Hands-down best hotel in town is the Trogir Palace, the kind of place with a concierge and 24-hour room service. Family-run, this four-star has that individual touch that some of the upscale chains in nearby Split might lack. All 36 rooms and suites have sea-view balconies from this vantage point overlooking Trogir from the Čiovo waterfront, air-con and fast internet access a given. The in-house Prestige Spa centre offers an encyclopaedic list of treatments and therapies – lava-shell massage, whole-body peeling, eyebrow colouring – and the restaurant is first-class.
In place for more than 40 years, Fontana is one of those reliable places in Trogir that can be used for a business lunch, romantic dining à deux or a more raucous with a group of travelling companions. The location does it, the palm-lined waterfront a sure-fire winner, but experienced, English-speaking staff help as does a capable kitchen well versed in swiftly grilling and plating up all the Dalmatian classics. Fontana has, in fact, two terraces, with a total of 200 seats outside, so you shouldn’t be turned away, even in the height of summer. The restaurant is attached to an equally reliable, family-run hotel nearby.
Not as showy as its namesake counterpart in nearby Split, the Riva embankment in Trogir is nonetheless a perfect stretch for a stroll, tastefully landscaped with evenly spaced palm trees. As you head down from Čiovo Bridge, to your left the waterfront of Čiovo island busies itself on the opposite bank, masts poking up into the sky from the marina a little further ahead. The string of terrace cafés provides any number of pitstop choices but you can find shade with a touch of history by diving into one of the churches set in from the seafront. The tower you’ll see belongs to Sv Dominika, a church and former monastery dating back to the early 1300s. The walk ends at the Kamerlengo fortress, strategically placed at Trogir’s far western tip.
The main feature of the mainland part of Trogir, apart from the bus station alongside, the town’s market always seems to be operational. Stalls set up early and close late, activity near constant. Most of the space is taken up by what Croatians refer to as a green market, ie produce, but here you’ll also find honeys, wines, olive oils and rakija grappas amid the pyramids of bright red tomatoes and vast melons. Tucked a little inland, a red-tiled brick building houses the early-opening fish market, browsing here always an education in Adriatic ichthyology. With the large branch of Konzum alongside, those self-catering here can arrange themselves a fish supper with all the trimmings.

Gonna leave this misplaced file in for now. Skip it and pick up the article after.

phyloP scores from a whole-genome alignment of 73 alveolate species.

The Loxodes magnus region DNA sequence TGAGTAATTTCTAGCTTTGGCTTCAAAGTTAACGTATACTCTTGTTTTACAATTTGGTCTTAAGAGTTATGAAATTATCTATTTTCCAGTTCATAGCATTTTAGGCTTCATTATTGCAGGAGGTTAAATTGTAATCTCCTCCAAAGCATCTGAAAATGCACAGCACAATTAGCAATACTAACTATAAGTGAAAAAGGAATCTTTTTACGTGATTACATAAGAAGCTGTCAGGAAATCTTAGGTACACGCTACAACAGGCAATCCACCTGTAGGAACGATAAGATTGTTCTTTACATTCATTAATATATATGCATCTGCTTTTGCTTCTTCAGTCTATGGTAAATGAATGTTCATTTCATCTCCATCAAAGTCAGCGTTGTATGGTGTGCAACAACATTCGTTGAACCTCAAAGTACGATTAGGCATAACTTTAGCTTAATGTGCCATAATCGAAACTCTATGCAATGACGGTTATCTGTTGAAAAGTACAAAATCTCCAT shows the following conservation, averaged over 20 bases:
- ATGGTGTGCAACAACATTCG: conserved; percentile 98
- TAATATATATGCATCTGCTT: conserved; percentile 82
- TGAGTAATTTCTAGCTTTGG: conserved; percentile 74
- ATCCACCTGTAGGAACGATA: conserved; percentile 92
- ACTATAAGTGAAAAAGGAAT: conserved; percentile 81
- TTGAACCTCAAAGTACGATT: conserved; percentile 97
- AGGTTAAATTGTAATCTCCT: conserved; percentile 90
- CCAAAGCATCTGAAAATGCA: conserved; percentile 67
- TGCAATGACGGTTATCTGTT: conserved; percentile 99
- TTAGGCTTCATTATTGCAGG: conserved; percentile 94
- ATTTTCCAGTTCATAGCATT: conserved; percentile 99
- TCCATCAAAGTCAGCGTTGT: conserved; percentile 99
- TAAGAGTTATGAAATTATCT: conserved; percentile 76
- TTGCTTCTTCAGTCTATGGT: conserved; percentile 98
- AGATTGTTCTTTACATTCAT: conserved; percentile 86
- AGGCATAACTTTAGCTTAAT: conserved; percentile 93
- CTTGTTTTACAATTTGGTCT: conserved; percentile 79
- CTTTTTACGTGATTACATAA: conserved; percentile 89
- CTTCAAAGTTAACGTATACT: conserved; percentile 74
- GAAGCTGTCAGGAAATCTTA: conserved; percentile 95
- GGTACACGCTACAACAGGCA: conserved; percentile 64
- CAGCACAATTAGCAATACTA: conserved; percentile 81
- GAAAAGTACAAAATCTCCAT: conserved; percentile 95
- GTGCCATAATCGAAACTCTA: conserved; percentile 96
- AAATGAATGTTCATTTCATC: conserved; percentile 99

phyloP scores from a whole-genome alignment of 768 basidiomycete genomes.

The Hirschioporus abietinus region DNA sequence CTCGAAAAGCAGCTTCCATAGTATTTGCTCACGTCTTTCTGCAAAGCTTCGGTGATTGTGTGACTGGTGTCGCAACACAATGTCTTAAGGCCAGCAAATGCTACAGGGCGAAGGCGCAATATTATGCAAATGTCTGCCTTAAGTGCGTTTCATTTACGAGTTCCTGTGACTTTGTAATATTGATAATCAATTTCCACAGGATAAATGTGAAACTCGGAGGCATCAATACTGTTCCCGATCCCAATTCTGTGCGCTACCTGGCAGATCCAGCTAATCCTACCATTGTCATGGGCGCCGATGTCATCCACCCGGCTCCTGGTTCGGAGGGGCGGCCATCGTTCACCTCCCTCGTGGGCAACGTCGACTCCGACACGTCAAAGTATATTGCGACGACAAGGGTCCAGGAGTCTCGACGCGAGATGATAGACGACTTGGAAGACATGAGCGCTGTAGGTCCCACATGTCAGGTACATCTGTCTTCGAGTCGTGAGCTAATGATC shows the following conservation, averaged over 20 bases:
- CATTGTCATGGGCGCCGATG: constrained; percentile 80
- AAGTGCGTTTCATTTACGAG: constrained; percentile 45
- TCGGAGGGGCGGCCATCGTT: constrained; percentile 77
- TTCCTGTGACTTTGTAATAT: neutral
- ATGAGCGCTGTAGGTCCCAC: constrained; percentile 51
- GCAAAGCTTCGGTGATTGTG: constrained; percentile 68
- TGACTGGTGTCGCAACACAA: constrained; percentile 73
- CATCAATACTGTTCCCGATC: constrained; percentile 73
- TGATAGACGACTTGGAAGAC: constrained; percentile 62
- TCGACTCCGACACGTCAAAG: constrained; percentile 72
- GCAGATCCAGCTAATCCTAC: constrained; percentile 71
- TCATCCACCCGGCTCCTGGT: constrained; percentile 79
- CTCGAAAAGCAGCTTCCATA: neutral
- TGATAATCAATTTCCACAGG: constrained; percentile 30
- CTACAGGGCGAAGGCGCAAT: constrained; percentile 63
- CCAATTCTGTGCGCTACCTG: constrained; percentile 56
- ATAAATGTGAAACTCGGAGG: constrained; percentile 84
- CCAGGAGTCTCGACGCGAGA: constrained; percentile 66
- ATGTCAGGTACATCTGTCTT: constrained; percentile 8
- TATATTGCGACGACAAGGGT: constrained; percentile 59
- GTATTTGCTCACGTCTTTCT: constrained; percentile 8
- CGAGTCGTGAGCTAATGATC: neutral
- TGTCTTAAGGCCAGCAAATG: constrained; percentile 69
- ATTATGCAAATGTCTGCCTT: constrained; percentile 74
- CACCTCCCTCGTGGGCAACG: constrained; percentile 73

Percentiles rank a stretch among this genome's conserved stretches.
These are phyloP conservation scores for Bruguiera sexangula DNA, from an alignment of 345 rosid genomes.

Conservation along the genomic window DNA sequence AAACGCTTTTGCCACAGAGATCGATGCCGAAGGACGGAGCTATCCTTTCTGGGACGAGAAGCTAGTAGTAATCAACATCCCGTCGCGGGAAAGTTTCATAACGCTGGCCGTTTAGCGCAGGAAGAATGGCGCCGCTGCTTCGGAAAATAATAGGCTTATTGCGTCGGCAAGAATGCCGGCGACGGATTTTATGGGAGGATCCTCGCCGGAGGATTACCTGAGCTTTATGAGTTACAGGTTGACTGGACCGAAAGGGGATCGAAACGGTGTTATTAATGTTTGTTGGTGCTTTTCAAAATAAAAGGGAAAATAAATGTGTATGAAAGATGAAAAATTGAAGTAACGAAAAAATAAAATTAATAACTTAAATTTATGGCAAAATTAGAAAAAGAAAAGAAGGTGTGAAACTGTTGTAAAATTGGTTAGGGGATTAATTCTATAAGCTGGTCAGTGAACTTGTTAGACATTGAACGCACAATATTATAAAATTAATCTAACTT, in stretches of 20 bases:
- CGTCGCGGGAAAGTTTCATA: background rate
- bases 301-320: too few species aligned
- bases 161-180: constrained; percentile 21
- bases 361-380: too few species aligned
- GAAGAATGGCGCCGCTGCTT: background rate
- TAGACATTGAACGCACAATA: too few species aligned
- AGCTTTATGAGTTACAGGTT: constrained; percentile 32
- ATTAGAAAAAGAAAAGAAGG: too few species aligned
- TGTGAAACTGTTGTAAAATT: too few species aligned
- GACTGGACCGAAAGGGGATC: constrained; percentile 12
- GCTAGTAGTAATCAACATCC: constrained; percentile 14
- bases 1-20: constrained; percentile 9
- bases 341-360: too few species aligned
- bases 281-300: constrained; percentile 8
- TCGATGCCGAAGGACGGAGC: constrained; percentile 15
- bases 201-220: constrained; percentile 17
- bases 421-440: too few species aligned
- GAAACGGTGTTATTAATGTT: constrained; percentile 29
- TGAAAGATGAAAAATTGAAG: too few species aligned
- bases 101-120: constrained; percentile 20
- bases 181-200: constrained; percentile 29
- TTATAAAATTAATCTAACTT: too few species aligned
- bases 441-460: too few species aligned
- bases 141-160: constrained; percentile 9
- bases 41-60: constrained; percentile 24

Many visit Trogir, stroll its tightly clustered historic streets and perhaps hop across the bridge to the nearest waterfront at Čiovo. They’re missing out – there’s much more to Čiovo than a couple of marinas. In fact, there’s a whole other scene on the south side of the island, most notably at Laganini, a beach club-cum-cocktail bar at Labadusa, past Okrug Gornji. Occupying a square kilometre of idyllic, sea-facing space, Laganini comprises a massage area with facial, foot, hand and all-body treatments, a beach with luxury loungers and day beds, and a cocktail bar whose signature mix involves elderflower and crushed raspberries. There’s a kitchen too, and the bread is baked on the premises. All is a reasonably priced taxi journey from Trogir, or there are various levels of lodging, from camping to pool-equipped airbnb accommodation, nearby.
He gets everywhere. Prolific Croatian sculptor Ivan Meštrović was only active in his homeland for around 30 years before his enforced exile to America, yet was responsible for numerous prominent monuments in Split, Zagreb and Belgrade. You’ll also find 86 other works in his gallery-cum-villa-cum studio in Split. But here in nearby Trogir, the only evidence of his presence is a relief of Petar Berislavić, carved on the south wall of the Town Loggia. Though not one of the sculptor’s best works, it does highlight a key figure from the early 1500s, here depicted on horseback, perhaps going into battle for one last time against the Turks who beheaded him at Plješevica in 1520. The remains of this Trogir-born nobleman now lie in Veszprém, Hungary, where he was also bishop. The main Riva embankment here in Trogir is named after him.
Trogir is not Dubrovnik but it can offer a pricier dining experience in convivially historic surroundings where you won’t begrudge the extra few kunas on the bill because it was worth it. Such is Kamerlengo. In the heart of the Old Town, its spacious, low-walled courtyard ringed by stone-built houses while open to the skies of a summer evening, Kamerlengo barbecues its meat just right and grills its fish and seafood to perfection. Waitstaff know the difference between attentive and pushy – for many of your fellow diners, this will be a repeat visit.